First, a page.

San Francisco Ballet
Cinderella – Another Look
San Francisco, War Memorial Opera House
4 May 2013
On Saturday, by sheer good fortune, I am able to attend both the matinée and evening performances of Cinderella, each with a different cast. A new set of dancers changes the dynamics between the characters and also brings fresh perspectives to the action on stage. Most important to note is that this production, though impressive for the visual elements on first viewing, does not hold up well the second time around on the comedy side. Many of the attempts at humor just aren’t funny any more, though there are exceptions.
The matinée cast, Shannon Rugani as the stepmother and Dana Genshaft and Clara Blanco as the stepsisters, however, make the excellent Friday night cast seem like slapstick music-hall comediennes. These three, instead, elevate the jokes to sharply-drawn satire through the precise execution of the steps, often in perfect synchronisation, and the razor-sharp hand gestures and facial expressions. They don’t resort to low-class buffoonery to be entertaining. Genshaft shouldn’t be afraid to exploit her role’s mean streak even more.
As Cinderella’s Mother and Father, Charlene Cohen and Ruben Martín Cintas are very touching as loving partners and parents. Martín Cintas goes on to reveal his skill as an actor, showing facets of a bereaved widower, hen-pecked husband and affectionate father. He also shows a talent for comedy when dealing with his drunken wife at the ball.
The role of the prince’s long-time friend, Benjamin, offers Myles Thatcher, a corps de ballet member, the chance at a major soloist role. His matinée-idol looks and solid technique mark him as a contender, but he needs to bring more emphasis to the devious prankster side of this part.
Sarah Van Patten is a wonderful Cinderella, more real young girl growing into a woman who is finding her way in love and life than a fairy tale character. She is very adept at quickly switching moods from sadly mourning her mother to playfully enjoying a private daydream, or gently caring for and falling in love with the beggar (the prince in disguise), then grating under the cruelty of her step-family. Her partner, Carlos Quenedit, also astutely portrays all the aspects of the prince: conniving with Benjamin, chafing under parental pressure to marry, acting the humble beggar and sweetly wooing Cinderella.
By the evening performance, I am starting to feel the effects of too little sleep and too much ballet. Guest conductor, Ermanno Florio, currently music director for the Dutch National Ballet, wakes me up with his energetic interpretation. Most of the cast I have already seen in the previous two performances, except for the principal roles. Taras Domitro substitutes for Garen Scribner as Benjamin, and I am very happy to see him again. The stepmother and stepsisters, danced by Marie-Claire D’Lyse, Vanessa Zahorian and Dores Andre, do not form a tightly cohesive unit as the other two teams of nastiness do. Zahorian is far too nice in the first act, but does start connecting to her inner harpy in the ballroom scene. The roles require more distortion, edginess and exaggeration from these performers. On the other hand, the trio of foreign princesses at the ball is the strongest cast so far. Jennifer Stahl as Russian, Kimberly Braylock as Spanish, and Wan Ting Zhao as Balinese are individually and collectively extremely good. They both imbue the roles with national flavor and parody themselves.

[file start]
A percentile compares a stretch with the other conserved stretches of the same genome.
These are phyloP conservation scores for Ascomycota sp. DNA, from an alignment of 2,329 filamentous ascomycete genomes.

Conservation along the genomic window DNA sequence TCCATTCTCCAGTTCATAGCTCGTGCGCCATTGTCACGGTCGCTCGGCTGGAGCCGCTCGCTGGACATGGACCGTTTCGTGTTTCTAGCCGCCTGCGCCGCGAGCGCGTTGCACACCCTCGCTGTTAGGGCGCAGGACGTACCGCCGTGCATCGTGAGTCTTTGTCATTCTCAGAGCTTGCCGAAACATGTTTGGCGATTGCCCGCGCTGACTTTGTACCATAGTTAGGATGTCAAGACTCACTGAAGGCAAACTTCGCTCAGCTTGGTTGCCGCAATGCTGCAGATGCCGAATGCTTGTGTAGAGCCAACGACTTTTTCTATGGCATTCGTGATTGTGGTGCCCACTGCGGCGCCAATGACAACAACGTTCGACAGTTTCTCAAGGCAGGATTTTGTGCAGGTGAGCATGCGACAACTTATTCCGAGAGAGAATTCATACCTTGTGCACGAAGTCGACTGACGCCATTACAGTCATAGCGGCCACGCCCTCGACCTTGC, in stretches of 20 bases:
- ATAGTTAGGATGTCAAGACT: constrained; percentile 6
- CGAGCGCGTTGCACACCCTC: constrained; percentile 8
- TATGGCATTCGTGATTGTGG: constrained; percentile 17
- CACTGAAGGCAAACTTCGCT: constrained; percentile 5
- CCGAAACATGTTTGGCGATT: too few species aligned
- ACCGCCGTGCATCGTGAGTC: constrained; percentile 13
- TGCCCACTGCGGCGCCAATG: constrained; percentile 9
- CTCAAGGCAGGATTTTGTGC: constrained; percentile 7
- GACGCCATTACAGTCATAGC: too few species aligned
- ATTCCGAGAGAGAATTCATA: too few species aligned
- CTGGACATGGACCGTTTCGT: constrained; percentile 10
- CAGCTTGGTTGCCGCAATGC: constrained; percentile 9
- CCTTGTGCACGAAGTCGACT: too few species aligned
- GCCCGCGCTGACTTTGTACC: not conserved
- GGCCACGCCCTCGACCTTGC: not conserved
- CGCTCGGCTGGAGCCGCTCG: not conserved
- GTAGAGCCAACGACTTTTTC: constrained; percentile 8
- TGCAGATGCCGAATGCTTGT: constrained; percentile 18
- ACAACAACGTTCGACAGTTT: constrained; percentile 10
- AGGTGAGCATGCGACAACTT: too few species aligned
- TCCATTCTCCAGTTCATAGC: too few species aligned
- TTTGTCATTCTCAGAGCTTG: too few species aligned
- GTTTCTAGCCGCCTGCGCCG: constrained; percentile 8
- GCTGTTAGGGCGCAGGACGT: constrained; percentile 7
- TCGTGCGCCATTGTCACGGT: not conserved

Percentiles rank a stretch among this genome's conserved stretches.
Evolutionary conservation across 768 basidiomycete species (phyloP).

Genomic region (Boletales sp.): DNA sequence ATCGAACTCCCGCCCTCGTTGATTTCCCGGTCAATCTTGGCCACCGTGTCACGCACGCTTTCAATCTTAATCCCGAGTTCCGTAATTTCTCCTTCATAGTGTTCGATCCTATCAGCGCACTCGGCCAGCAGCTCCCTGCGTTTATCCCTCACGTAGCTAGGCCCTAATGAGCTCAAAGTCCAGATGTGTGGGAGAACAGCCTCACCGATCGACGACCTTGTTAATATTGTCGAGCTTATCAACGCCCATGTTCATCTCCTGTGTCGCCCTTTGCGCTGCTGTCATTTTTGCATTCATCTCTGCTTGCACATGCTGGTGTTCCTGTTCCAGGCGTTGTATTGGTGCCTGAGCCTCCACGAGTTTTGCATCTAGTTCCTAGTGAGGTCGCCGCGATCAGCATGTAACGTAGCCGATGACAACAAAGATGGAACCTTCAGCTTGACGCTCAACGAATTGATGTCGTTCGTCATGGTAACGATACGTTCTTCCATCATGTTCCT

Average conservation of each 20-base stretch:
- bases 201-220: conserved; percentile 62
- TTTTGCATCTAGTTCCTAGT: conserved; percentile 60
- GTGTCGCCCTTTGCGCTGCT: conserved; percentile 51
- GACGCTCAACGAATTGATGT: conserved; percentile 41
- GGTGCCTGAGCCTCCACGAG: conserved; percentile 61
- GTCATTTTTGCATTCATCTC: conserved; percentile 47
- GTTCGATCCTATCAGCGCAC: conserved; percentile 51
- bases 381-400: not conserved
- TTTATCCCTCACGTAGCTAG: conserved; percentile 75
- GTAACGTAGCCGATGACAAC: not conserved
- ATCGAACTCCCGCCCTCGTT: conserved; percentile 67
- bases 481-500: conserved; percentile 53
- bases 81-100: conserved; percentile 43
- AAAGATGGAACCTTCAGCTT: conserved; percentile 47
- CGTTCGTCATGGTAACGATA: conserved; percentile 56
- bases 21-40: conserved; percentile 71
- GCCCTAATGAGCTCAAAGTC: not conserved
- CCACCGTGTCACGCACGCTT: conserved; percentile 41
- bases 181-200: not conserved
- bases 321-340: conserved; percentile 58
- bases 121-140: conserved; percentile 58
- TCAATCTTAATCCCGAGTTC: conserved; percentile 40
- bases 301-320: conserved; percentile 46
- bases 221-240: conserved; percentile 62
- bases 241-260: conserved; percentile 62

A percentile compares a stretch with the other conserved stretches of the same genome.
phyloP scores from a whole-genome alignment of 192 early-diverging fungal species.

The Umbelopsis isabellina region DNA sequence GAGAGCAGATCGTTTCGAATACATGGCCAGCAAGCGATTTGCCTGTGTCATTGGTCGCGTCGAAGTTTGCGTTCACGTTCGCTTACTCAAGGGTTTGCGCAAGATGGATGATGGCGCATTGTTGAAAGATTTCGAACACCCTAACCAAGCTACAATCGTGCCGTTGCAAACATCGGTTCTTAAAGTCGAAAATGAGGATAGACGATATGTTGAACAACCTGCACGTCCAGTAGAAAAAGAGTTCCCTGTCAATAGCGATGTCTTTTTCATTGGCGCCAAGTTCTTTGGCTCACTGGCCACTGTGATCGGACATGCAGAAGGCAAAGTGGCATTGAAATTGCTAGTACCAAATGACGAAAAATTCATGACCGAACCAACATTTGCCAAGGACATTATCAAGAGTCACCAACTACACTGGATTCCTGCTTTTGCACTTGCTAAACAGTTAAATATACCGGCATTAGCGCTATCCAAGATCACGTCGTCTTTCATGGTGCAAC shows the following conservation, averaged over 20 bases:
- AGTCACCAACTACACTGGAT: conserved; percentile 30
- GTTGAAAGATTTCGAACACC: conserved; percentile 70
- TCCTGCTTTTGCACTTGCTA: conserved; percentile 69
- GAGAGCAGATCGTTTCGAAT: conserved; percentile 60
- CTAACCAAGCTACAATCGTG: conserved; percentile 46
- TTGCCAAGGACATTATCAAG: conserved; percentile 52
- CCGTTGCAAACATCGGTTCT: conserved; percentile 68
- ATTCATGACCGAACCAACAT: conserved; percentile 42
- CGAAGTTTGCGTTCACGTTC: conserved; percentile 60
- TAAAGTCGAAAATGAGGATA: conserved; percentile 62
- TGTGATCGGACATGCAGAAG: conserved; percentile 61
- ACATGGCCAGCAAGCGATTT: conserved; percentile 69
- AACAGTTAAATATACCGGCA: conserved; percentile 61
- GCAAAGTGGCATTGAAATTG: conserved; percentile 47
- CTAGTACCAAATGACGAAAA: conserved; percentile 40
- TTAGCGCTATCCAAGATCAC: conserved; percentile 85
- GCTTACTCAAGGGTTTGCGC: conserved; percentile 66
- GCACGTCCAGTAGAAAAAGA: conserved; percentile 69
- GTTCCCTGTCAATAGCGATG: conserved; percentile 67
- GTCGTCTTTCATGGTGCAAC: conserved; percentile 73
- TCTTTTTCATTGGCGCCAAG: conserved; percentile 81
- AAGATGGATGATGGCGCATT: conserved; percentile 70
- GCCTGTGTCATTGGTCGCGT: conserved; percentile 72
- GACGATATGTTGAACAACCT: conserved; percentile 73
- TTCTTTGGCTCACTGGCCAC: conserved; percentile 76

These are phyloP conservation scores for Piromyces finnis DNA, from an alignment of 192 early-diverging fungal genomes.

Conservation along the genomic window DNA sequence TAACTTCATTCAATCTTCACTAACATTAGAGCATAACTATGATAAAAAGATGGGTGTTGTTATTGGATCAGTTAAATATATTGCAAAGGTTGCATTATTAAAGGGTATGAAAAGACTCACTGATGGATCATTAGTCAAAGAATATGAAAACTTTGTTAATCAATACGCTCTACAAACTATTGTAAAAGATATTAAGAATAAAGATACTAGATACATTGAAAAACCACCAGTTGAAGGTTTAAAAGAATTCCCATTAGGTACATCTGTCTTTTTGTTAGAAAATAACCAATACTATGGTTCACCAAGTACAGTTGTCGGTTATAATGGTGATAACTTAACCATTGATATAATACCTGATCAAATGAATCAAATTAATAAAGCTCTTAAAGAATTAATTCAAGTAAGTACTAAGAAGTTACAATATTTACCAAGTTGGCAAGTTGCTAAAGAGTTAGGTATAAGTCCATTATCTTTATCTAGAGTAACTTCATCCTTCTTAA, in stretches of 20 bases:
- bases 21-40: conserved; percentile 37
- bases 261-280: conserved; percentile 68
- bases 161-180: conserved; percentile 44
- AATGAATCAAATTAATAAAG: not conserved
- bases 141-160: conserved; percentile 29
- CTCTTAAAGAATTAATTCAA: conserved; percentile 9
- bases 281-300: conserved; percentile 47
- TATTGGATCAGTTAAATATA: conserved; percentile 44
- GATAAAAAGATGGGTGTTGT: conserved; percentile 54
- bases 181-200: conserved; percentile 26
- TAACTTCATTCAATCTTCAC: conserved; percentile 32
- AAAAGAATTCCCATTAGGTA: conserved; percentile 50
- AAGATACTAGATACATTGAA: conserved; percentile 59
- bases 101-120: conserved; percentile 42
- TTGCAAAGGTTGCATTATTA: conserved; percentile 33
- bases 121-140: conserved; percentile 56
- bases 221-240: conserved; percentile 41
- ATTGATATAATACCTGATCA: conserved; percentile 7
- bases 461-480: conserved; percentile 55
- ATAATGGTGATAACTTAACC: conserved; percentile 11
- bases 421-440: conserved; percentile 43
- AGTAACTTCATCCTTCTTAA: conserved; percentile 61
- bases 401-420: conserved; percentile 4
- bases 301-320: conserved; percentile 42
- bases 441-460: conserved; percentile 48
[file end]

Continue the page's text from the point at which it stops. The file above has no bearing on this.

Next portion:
Excelling in fluidity and lightness, Yuan Yuan Tan is beautiful to watch. However, she still hasn’t discovered how to become Cinderella, and to touch me in a deeply human way. Luke Ingham is an inspired prince, jumping and turning with exacting form. He is truly marvelous in his pas de deux work; his sure-handed ability and instinctive sense for keeping his partner on balance in turns or lifts translates into seemingly effortless dancing for two.
I could spend pages dissecting the entire production. I will spare you and mention a few pet peeves instead. Although I appreciate the role of the four Fates in protecting and guiding Cinderella, they are so ubiquitous that I wish they would take a break once in a while. Their costumes of black and blue lend a Ninja look that makes them seem menacing rather than helpful. When they pass Cinderella constantly from one to another while she is aloft, the effect is rather heavy, rather than giving the impression of floating or flying. Each Fate needs to hold her longer and move farther to create the illusion of weightlessness. The same is true after the mother dies and her spirit heads heavenward.
The other complaint concerns the use of the music. There are so many missed opportunities for sweeping choreography. During an intermission at the afternoon show, I run into a friend who knows the Prokofiev score backwards and forwards, and who tells me that many sections of music have been moved around. Perhaps, leaving it in its original form would have been a better idea. That way the story might follow the flow of the music.
Let’s hope as the company settles into the production, the large assemble scenes grow less chaotic and the all the roles are fleshed out and refined. The rest of the run is sold out so it’s standing room only. Cinderella will be presented again next season so if you like this kind of over-the-top Broadway-style extravaganza be sure to order tickets well in advance.